4. Numerical examples
In this section, the numerical examples of power options are provided. The Laplace transforms for the prices of the standard power put and powered put options are given by Theorem 3.2 and Theorem 3.3, respectively. To invert the Laplace transforms, the Euler inversion method in Abate and Whitt [1] is used. The model in the case of two regimes are considered. Suppose that Z is a Markov process with state space {1, 2} and infinitesimal generator
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For the calculation of the data in Tables 1 and 2 , the parameters used for underlying asset prices are: S 0 = 1, r 1 = 0.05, r 2 = 0.03, σ 1 = 0.2 and σ 2 = 0.1.
Comparison of Theorem 3.2 and the Monte Carlo results for the values of standard power put options withS0= 1.
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Comparison of Theorem 3.2 and the Monte Carlo results for the values of standard power put options with S0 = 1.
Comparison of Theorem 3.3 and the Monte Carlo results for the values of powered put options withS0= 1.
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Comparison of Theorem 3.3 and the Monte Carlo results for the values of powered put options with S0 = 1.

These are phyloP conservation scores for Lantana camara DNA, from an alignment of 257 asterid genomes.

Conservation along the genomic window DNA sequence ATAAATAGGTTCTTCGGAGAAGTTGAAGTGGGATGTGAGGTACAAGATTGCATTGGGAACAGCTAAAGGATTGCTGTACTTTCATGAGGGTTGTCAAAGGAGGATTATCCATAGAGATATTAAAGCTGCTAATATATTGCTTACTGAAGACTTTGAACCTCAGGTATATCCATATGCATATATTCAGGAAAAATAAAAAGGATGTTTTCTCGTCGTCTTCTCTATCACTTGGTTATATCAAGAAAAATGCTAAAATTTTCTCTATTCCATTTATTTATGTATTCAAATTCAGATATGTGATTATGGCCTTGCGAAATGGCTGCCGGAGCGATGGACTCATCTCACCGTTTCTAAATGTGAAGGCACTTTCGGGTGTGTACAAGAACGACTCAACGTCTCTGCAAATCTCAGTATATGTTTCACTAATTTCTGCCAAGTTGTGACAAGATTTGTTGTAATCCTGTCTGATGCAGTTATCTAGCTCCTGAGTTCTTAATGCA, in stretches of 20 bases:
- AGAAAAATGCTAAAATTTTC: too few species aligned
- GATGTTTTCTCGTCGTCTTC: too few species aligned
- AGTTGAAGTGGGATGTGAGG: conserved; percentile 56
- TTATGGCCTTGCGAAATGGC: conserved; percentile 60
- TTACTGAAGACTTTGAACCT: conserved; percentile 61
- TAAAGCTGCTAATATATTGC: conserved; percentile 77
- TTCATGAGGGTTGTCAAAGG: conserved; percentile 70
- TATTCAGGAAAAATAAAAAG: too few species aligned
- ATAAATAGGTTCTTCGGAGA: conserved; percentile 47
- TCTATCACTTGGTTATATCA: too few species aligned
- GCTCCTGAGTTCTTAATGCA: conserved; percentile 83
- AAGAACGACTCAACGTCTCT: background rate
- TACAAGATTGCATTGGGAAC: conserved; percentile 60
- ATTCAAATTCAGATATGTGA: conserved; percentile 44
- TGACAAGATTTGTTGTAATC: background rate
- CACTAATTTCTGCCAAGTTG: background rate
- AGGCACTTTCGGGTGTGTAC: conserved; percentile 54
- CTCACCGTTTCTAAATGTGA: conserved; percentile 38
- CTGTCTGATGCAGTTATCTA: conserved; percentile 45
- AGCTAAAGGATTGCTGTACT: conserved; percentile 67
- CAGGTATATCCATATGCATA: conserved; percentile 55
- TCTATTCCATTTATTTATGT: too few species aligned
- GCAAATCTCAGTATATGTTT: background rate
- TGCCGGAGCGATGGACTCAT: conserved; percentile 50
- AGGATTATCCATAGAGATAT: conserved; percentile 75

In Tables 1 and 2 , the transform method and the Monte Carlo simulation results are presented for the prices of standard power put options Pow p ( α, S 0 , K, T, i ) and powered put options Powd p ( α, S 0 , K, T, i ) with power α = 2, 3, 5, maturity T = 1, 2, and strike price K = 0.9, 1, 1.1. For each simulation result in Tables 1 and 2 , 10 7 replications are generated. Tables 1 and 2 show that the values of transform method are included in 95% confidence intervals. It is observed that the price of each standard power put and powered put option for Z (0) = 2 is lower than that for Z (0) = 1, and the difference between these values decreases as T increases. As α increases, the standard power put option value increases in Table 1 , and the powered put option value decreases in Table 2 .
BIO
Jerim Kim received M.Sc. and Ph.D. from Korea University. She is an assistant professor in the Department of Business Administration at Yong In University. Her research interests include probability theory, mathematical finance, insurance models, applied operations research, queueing theory and their applications.
Department of Business Administration, Yong In University, Gyeonggi-do 449-714, Korea.
e-mail:jerimkim@yongin.ac.kr